Sept. 16, 2019: the beginning of the end of FMV

The “repo market” is generally defined as a form of short-term borrowing for dealers in government securities. Investopedia says this: “In the case of a repo, a dealer sells government securities to investors, usually on an overnight basis, and buys them back the following day at a slightly higher price.”

Until Sept. 16, 2019, the repo rate of interest hovered below 2%. In practice, this meant that hedge funds and other financial entities could borrow from Wall Street banks for short term uses at a rate below 2%. But on Sept. 16, 2019, the repo rate skyrocketed to 10%–literally overnight. This meant that large banks–repo dealers–were not comfortable lending money to hedge funds and other financial entities without a huge interest rate premium.

What caused this overnight interest rate spike? Speculation centered around the then-imminent bankruptcy of the WeWork company, which threatened to collapse the global commercial real estate market, and related financial problems with WeWork’s principal investor, the Japanese company Softbank.

In any event, starting Sept. 16, 2019, the Federal Reserve crossed the proverbial “Rubicon” by beginning to inject trillions of dollars into the short-term repo market, and even lending directly to hedge funds and other financial institutions who were not dealers in government securities. This distortions of fair market value brought the repo market rate down to the desired range–below 2%–but marked the end of any notion that the repo market was actually priced at fair market value. Rather, obvious to all, the Federal Reserve was supporting the market at the policy-determined rate, which had nothing whatsoever to do with the price at which a willing seller would sell to a willing buyer.

Feb. 24, 2020: the Repo Market Collapse Threatened a Derivatives Market Collapse

By February 24, 2020, the Fed’s massive repo market injections were still not enough to calm fears in the dangerous derivatives markets. As news of the repo injections hit trading floors, share prices of the largest derivative traders and counter-party insurers dropped far faster, and farther, than the general market sell-off that continued that day. And, as AIG discovered in 2008, being a derivative counter-party is a disastrous position when capital markets show signs of distress. And yet, by Feb. 24, 2020, here we were again, with enormous derivative trades insured by large insurers, all in the face of increasingly-distressed capital markets.


So what’s the big deal if derivatives markets collapse? Actually, its an enormously big deal. Derivative trades (reference contracts to underlying assets) are typically leveraged up to 300 times the value of the underlying asset.

By March 12, 2020, the derivatives markets for corporate credit were about to collapse. This would have caused an economic collapse on the scale of 2008-if not much greater. By now, a huge part of the problem were the US shale oil companies who were massively leveraged. Just a few days earlier Saudi Arabia announced its “war on shale” by artificially cutting oil prices to an unsustainable level for US producers. The goal was to drive shale producers out of the market. This, of course, would have the spill-over effect of highly-leveraged US oil companies being unable to pay their corporate debt obligations.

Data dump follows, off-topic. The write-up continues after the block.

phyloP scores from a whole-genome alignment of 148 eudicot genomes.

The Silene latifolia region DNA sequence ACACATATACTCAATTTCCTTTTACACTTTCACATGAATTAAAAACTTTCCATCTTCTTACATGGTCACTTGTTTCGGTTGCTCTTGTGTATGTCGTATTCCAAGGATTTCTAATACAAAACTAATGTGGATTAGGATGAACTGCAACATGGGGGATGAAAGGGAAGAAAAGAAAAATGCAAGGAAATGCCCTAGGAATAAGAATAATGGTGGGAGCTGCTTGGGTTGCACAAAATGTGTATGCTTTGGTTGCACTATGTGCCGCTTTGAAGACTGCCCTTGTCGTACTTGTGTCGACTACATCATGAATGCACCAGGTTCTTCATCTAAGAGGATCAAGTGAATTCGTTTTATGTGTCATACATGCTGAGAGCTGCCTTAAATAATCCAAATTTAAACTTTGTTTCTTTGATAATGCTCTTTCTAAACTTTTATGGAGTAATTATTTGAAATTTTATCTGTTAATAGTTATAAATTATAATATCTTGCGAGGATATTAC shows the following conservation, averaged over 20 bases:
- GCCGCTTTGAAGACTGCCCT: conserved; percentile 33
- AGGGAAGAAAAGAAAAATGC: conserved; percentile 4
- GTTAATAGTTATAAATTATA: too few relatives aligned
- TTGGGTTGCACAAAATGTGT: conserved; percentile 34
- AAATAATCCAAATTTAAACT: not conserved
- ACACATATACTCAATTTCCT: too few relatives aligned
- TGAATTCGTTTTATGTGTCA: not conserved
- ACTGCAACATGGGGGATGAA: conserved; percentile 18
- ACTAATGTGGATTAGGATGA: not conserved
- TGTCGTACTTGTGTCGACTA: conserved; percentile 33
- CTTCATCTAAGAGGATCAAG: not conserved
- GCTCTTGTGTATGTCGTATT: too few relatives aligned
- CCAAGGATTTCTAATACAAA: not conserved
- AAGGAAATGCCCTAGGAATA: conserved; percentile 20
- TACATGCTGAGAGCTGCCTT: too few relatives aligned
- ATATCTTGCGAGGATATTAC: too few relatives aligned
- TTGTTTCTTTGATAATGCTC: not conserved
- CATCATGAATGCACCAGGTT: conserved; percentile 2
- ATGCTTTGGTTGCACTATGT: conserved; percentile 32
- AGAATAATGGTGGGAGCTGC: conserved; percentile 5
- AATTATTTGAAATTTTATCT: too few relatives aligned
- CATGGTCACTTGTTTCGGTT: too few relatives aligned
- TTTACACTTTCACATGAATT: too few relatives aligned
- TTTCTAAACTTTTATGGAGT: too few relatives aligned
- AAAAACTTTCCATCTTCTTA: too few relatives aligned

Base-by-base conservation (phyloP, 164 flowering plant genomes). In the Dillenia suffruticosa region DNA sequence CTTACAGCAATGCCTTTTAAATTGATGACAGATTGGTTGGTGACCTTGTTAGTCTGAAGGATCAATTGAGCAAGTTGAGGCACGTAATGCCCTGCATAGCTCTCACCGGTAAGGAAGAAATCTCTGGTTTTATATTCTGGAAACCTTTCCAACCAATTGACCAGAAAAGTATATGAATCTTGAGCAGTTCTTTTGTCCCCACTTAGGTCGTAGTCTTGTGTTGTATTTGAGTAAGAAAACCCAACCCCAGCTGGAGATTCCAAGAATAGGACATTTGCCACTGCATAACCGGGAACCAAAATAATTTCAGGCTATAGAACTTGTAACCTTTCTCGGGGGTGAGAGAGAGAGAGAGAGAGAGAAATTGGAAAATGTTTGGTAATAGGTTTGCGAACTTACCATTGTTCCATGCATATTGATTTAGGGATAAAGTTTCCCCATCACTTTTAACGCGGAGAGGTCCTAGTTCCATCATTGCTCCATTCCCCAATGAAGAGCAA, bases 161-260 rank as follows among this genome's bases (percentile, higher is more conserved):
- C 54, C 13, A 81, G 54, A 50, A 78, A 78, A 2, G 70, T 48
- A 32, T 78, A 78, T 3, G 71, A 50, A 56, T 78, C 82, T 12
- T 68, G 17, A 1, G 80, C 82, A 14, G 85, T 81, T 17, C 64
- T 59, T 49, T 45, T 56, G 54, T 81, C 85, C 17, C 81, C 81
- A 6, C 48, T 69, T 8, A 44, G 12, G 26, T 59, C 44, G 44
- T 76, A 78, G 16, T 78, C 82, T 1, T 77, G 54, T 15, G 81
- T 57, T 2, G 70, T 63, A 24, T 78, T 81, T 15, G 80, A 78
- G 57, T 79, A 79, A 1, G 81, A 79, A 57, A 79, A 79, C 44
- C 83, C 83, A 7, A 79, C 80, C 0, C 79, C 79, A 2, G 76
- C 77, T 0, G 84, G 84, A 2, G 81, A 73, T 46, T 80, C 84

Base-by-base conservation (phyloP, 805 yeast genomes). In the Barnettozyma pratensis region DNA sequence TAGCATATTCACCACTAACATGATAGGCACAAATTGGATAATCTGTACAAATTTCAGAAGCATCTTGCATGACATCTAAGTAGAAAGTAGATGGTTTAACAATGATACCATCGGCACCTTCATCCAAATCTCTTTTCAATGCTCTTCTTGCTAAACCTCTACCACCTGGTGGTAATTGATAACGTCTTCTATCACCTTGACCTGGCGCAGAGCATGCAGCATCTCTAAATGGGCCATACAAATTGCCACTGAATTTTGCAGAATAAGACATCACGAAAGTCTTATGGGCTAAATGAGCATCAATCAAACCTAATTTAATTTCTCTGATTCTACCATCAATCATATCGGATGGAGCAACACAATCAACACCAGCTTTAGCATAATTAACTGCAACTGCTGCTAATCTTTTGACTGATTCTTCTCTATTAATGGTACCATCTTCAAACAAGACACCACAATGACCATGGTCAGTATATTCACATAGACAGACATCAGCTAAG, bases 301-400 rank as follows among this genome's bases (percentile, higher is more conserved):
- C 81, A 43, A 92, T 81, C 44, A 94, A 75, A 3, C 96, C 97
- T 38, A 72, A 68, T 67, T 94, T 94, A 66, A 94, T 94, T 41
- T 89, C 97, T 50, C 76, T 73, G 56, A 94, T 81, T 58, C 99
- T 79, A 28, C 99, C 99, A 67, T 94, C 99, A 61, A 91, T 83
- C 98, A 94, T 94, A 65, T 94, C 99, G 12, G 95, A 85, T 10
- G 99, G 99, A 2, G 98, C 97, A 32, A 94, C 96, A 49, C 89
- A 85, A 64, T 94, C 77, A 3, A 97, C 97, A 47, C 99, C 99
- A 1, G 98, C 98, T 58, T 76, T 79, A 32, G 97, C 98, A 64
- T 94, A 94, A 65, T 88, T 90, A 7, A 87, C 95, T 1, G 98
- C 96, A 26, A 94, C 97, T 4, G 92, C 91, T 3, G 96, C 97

If payments had stop on securitized collateral linked to the massive derivative trading markets, counter-party insurers would have collapsed, along with the largest derivative traders: JPMorgan, Citibank and Goldman Sachs. To not have another “Lehman Moment,” it was critical that hedge funds and other aggregators of securitized debt continue making payments–yet they were fast running out of money and the repo liquidity injections weren’t doing the job, since repo loans were short-term fixes.

The repo boat was sinking faster than the Fed could plug the holes created by the massive number of speculative derivative trades. Hedge funds had created a huge problem by borrowing short (in the repo market) and investing that money in long-term projects, like real estate. But the oil industry was now an even bigger catalyst for a derivatives unwind because of the global oil price collapse and the highly-leveraged US oil producers’ links to the derivatives trade.


Finally, with the Dow Jones Industrial Average plunging over 1,000 points per day, the Federal Reserve again stepped in to bail out Wall Street banks with $1.5 trillion in longer term loans. Terms of the loans have been kept secret. However, one can rather safely assume the loans, although clear distortions of fair market value, were intended to keep payments going on corporate debt, to prevent a derivatives market collapse. Keeping the party going, as it were.

our new world of unlimited BAILOUTS